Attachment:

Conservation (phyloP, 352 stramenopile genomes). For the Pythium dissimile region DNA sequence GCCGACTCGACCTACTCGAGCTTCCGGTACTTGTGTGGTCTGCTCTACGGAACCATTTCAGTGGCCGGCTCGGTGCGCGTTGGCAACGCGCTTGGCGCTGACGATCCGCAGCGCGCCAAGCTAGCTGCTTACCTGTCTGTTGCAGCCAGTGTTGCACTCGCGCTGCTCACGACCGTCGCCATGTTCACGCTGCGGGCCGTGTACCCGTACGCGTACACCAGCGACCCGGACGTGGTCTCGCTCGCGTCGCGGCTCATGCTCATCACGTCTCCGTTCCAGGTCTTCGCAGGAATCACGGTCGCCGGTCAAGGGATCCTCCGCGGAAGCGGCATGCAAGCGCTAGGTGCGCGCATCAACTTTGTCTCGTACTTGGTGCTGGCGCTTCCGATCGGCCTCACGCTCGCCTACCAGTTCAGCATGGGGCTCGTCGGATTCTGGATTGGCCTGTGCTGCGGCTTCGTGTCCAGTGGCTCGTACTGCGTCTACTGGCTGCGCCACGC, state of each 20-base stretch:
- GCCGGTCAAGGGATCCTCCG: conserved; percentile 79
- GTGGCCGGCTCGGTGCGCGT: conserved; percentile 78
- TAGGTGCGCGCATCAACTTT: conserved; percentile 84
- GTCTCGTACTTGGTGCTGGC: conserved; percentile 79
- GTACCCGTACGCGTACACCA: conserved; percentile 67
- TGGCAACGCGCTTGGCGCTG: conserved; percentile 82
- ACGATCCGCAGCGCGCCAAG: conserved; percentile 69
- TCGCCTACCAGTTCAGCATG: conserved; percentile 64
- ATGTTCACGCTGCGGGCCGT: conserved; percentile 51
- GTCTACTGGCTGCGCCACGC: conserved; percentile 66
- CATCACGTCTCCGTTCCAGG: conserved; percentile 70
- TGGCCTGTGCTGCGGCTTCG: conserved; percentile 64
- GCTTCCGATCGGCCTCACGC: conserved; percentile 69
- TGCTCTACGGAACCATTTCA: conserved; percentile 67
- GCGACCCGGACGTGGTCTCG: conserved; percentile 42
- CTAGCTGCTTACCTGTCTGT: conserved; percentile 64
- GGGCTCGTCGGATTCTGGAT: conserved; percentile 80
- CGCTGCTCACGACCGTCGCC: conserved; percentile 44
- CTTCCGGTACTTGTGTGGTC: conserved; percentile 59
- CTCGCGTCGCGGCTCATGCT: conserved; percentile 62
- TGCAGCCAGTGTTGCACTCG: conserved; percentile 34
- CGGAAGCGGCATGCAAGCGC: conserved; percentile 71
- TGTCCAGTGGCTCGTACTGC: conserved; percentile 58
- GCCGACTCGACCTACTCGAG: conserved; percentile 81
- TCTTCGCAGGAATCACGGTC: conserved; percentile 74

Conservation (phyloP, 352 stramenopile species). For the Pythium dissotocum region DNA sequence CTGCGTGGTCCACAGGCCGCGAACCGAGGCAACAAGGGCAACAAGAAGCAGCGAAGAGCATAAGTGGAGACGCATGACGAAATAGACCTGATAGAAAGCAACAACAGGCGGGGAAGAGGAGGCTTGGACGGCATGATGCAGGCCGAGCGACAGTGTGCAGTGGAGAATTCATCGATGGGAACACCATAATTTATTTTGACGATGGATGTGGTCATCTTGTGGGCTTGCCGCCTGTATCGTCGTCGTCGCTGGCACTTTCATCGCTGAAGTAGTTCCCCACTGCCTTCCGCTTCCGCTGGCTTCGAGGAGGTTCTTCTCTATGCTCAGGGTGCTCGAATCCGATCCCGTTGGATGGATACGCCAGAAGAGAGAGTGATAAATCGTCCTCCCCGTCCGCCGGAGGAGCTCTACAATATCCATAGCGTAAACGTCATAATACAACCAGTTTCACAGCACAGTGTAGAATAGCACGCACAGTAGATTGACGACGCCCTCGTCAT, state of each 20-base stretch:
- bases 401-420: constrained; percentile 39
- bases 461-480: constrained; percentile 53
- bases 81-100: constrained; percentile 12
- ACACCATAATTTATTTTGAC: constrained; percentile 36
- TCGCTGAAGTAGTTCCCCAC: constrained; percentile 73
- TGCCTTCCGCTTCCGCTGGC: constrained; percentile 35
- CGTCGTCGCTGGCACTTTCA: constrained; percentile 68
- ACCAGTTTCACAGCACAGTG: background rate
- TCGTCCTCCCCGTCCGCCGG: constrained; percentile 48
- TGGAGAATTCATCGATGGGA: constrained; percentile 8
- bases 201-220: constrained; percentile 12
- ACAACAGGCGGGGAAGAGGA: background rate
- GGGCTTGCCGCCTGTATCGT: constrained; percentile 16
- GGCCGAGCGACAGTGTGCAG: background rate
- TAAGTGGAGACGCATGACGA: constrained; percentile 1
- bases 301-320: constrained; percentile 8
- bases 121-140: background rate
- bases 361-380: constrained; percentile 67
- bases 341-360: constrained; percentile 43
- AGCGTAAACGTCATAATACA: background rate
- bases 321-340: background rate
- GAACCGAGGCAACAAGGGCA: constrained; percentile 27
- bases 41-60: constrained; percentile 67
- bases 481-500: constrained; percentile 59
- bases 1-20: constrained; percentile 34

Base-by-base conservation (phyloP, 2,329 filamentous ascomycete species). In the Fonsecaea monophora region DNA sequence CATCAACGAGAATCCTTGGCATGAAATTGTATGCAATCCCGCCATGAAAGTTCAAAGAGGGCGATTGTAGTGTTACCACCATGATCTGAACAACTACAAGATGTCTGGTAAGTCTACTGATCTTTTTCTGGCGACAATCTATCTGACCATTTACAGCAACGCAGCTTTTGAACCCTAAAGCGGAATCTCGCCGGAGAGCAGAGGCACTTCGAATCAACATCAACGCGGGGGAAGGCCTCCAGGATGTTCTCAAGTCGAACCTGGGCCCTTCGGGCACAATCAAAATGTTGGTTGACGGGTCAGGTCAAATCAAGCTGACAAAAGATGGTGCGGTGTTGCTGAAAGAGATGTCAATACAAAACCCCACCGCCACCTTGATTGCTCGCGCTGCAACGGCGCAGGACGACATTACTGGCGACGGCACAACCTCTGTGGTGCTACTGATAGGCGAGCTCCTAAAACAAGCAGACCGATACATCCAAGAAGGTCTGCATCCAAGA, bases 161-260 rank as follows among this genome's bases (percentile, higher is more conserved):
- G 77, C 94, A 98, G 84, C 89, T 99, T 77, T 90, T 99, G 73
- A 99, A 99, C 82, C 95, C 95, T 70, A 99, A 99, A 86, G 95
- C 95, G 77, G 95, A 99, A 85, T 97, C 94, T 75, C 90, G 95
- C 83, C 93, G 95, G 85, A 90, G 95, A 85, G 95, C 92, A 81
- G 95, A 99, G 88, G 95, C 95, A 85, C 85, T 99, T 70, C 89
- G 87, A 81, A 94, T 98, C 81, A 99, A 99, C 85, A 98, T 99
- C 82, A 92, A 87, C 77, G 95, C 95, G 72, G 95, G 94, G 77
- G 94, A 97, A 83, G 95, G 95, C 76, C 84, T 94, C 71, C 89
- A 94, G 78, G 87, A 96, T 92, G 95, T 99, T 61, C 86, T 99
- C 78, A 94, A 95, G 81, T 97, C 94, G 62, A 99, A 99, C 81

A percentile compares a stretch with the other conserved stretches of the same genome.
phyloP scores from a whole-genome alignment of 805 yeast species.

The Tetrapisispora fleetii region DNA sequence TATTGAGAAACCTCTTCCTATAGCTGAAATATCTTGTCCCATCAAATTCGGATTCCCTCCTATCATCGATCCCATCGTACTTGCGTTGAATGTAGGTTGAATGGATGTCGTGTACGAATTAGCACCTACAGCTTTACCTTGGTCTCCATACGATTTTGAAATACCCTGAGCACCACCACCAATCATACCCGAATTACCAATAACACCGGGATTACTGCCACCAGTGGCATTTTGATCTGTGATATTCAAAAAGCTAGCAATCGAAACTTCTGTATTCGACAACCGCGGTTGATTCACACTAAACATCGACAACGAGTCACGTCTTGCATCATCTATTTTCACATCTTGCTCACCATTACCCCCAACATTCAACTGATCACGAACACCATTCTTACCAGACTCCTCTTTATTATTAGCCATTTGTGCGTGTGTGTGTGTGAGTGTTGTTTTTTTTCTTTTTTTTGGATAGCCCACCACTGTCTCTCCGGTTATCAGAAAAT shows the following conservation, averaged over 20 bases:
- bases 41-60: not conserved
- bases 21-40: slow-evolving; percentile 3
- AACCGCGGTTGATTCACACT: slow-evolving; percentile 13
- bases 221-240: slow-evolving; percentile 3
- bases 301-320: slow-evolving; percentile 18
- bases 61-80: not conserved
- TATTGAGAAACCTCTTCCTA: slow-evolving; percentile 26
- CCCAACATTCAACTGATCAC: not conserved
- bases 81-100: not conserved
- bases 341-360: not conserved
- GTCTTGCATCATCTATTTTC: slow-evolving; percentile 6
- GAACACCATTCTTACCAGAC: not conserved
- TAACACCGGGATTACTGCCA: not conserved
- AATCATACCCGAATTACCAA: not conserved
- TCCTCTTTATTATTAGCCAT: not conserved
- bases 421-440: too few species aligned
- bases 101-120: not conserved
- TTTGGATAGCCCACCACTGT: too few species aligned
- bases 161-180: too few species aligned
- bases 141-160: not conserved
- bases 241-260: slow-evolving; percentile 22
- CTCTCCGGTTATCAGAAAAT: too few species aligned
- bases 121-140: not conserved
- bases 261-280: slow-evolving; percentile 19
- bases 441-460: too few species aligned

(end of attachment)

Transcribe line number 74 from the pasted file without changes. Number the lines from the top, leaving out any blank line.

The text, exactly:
- CCCAACATTCAACTGATCAC: not conserved